While discussing the issue of gun violence recently with a few conservative-minded friends, I realized that there are many misconceptions concerning the gun control movement.

While recent tragedies such as those in Columbine, Paducah and Atlanta highlight the massive scourge of gun violence in our nation, most Americans do not realize that approximately 82 people, including 10 children, are killed each day by firearms. According to Kris Christoffel, author of Children’s Environments, the plague of gun violence is 10 times larger than the polio epidemic of the first half of this century.

However, many still view gun violence as a uniquely urban dilemma caused primarily by drugs and gang violence. Others see the bane of gun violence as all the more reason to own a firearm for self-protection. In reality, the majority of gun violence is caused by the availability of firearms, not premeditated actions or gang warfare. Crimes of passion, attempted suicides and accidents all become deadly when a gun is readily accessible.

The statistics are stunning. The National Crime Victimization Survey Report showed that Americans are three times more likely to be attacked at home by a person they know than by a stranger. According to the FBI Uniform on Crime Reports, in 1997, approximately half of murder victims were killed by someone they knew. And according to a 1998 report by the New England Journal of edicine, guns kept in the home for self-protection are 22 times more likely to be used to kill their owner or someone the owner knows than to they are to kill in self-defense.

So it is obvious that firearm violence presents a clear and present danger to the American public. The question remains – what can we do to curb gun violence?

Many of the common misconceptions about the gun control movement concern this crucial question. The National Rifle Association paints a picture of liberal Democrats in favor of banning the personal ownership of guns. The majority of the gun control movement, led by groups such as James Brady’s Handgun Control, Inc., is not trying to ban guns but rather to make them safer.

Firearms are one of the least regulated consumer products in America, and an average of one person dies every day because guns lack basic safety features. Guns are specifically exempt from the kind of federal product safety standards that apply to nearly every consumer product. When the Consumer Product Safety Commission was created in 1976, Congressman John Dingell (D-Mich.), an NRA board member at the time, inserted a provision expressly prohibiting the commission from regulating firearms or ammunition.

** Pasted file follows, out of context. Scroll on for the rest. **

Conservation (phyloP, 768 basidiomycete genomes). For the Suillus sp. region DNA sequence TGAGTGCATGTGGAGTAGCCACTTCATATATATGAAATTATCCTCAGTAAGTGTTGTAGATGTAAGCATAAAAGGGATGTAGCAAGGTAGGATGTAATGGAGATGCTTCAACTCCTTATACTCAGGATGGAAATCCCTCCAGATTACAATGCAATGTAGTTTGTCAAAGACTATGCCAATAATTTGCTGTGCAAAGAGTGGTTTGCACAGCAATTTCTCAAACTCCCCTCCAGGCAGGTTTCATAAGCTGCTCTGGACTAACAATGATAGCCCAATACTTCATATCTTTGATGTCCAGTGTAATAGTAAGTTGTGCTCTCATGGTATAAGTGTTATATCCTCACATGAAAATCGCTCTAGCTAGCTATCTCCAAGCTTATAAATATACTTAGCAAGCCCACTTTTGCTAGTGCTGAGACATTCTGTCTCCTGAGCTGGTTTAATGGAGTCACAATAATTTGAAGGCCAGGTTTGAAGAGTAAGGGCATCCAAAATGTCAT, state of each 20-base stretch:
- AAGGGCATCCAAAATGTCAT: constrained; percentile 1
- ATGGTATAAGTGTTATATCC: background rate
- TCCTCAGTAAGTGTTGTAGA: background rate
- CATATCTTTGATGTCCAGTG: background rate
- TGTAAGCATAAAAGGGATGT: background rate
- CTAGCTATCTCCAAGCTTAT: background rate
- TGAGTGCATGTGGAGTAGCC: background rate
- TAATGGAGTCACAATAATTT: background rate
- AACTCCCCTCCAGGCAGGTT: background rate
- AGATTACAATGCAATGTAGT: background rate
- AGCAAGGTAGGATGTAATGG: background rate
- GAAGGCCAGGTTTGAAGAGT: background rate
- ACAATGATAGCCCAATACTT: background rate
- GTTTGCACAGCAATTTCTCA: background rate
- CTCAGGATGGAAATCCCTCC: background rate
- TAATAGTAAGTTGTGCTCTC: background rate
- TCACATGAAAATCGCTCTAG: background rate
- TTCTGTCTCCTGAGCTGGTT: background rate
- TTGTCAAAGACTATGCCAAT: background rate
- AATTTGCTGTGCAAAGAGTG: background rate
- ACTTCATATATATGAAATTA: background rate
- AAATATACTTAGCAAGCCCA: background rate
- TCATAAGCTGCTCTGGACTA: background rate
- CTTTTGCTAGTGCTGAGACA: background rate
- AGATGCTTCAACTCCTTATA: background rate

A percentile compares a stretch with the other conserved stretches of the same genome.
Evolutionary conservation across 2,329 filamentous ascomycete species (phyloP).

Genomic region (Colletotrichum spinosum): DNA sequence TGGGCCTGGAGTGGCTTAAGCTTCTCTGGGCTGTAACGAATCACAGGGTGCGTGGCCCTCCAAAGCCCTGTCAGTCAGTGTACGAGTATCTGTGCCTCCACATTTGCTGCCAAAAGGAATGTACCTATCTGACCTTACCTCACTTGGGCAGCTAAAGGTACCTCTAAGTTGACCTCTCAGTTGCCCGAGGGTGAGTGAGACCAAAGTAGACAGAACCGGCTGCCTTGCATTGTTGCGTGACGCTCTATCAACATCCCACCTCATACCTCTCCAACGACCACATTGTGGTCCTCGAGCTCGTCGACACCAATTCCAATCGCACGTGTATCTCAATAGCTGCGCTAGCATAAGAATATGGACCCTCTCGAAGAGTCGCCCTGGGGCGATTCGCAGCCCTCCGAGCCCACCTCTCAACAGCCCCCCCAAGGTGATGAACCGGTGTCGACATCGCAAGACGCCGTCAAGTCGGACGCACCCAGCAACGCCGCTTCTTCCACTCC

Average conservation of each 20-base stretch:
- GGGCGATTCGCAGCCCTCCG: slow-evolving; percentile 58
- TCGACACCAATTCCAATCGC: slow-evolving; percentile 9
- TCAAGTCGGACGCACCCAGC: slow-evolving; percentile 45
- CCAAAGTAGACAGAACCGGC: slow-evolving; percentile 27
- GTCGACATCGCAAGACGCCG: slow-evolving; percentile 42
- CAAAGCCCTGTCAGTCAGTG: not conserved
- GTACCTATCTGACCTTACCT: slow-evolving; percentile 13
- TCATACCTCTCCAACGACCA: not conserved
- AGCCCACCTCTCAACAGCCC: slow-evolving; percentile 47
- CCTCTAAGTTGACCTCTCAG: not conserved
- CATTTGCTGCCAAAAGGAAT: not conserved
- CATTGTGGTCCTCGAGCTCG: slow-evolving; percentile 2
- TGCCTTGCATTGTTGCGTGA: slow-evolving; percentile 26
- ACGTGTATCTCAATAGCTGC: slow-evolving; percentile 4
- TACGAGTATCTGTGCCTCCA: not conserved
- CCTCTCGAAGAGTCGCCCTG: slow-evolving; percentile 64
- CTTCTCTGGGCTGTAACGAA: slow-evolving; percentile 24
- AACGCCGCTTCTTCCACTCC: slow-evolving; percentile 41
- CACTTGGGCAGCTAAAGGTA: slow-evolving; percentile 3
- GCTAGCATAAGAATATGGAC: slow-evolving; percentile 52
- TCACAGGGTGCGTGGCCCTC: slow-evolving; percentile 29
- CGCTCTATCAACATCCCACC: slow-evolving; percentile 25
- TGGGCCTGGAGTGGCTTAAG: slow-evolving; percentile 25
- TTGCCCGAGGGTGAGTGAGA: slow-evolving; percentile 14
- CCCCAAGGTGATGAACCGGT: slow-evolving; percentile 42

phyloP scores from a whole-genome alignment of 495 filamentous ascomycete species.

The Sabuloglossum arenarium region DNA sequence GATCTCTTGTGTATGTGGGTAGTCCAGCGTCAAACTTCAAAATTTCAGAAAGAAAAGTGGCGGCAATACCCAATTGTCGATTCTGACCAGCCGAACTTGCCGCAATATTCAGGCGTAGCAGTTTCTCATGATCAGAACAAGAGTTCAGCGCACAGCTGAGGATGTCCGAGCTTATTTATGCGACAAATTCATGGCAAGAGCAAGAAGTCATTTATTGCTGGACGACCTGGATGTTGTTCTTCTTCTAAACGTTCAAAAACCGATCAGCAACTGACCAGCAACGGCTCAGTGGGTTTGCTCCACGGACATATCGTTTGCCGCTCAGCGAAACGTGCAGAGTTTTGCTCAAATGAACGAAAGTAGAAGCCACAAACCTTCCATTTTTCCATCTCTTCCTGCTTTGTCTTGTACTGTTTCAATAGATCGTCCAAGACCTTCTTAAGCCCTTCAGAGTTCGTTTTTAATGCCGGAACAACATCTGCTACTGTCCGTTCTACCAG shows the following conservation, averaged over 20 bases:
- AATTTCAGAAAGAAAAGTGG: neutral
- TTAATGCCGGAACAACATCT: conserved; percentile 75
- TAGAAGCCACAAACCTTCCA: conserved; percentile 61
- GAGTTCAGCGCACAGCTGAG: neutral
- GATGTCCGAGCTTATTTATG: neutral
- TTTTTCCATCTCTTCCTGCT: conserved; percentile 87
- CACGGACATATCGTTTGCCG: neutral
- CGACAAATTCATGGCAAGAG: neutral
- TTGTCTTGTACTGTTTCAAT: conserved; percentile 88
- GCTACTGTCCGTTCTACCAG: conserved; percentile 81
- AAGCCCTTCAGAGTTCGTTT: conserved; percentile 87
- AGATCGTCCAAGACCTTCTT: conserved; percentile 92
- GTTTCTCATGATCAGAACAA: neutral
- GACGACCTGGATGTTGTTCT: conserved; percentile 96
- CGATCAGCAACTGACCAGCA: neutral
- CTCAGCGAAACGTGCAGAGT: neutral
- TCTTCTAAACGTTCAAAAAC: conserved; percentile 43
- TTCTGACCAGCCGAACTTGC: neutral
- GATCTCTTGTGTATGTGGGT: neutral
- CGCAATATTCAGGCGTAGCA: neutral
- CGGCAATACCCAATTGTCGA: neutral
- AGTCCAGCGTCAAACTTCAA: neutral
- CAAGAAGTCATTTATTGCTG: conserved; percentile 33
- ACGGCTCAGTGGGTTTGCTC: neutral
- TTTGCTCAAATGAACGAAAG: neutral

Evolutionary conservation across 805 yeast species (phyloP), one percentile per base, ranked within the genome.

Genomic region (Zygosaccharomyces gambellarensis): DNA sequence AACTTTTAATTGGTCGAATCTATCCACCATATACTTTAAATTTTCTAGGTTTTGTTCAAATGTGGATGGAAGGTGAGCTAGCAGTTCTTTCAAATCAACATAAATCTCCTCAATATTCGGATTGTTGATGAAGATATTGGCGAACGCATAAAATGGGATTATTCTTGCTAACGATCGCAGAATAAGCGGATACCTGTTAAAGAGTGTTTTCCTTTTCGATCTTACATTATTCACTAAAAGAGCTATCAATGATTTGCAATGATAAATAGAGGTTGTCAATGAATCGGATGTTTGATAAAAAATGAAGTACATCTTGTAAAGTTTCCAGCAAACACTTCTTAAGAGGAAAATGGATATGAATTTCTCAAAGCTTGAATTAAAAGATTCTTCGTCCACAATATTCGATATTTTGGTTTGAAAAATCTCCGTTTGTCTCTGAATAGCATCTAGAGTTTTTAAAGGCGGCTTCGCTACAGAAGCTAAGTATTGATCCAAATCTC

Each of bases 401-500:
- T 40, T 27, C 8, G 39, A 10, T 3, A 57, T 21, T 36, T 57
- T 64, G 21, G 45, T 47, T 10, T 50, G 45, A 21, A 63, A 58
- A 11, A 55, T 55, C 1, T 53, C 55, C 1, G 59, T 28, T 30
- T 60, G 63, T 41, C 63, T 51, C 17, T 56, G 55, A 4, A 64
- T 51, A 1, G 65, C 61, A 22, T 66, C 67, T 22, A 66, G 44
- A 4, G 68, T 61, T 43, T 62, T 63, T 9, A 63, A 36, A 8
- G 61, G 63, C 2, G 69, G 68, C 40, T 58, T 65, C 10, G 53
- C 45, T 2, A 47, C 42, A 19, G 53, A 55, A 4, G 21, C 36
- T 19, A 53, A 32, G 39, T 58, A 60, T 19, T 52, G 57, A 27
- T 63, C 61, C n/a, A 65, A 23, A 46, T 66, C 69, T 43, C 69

In contrast, between 1994 and 1997, eight models of teddy bears were recalled because they could pose choking hazards. In fact, at least four federal safety regulations apply to teddy bears: sharp edges and points, small parts, hazardous materials and flammability.

Because guns are unregulated, however, they do not have to comply with any product safety standards governing their design and manufacture, and many have design flaws that result in unintentional shootings. The fact remains that there are simple, proven, low-tech safety devices that can prevent unintentional shootings.

Chamber load indicators make sure the gun is unloaded. Magazine disconnect safeties prevent the gun from firing when the magazine has been removed. Grip safeties require a mature person’s hand to fire. These relatively unobtrusive solutions, which the firearm industry refuses to voluntarily enforce, could save hundreds of lives each year.

Basic safety regulation of the gun industry is a common sense measure that should attract bi-partisan support. In fact, according to the Johns Hopkins University Center for Gun Policy and Research, 88 percent of Americans favor childproofing guns, 82 percent support magazine disconnect safeties and 73 percent favor loaded-chamber indicators.

The NRA, however, adamantly claims that there are already too many regulations on the gun industry and categorically attacks any new legislation offered in Congress. One of the most powerful industry lobbies in Washington, D.C., the NRA’s money and influence, similar to that of the tobacco industry, has succeeded for decades in misleading Americans about the gun control movement.

While the lobby may donate millions upon millions of dollars to political campaigns, right here at Georgetown a grassroots effort is underway to take on the NRA. As one of the first chapters of the national Campus Alliance to End Gun Violence, Georgetown students are organizing letter-writing campaigns to Congress and lobbying trips to Capitol Hill.

Firearm violence is preventable, but the silent majority of Americans who support common-sense gun safety legislation must speak up and be heard over the roar of the NRA’s bank account.

Peter Denton is a sophomore in the College and publicity director for the Georgetown chapter of Campus Alliance to End Gun Violence.

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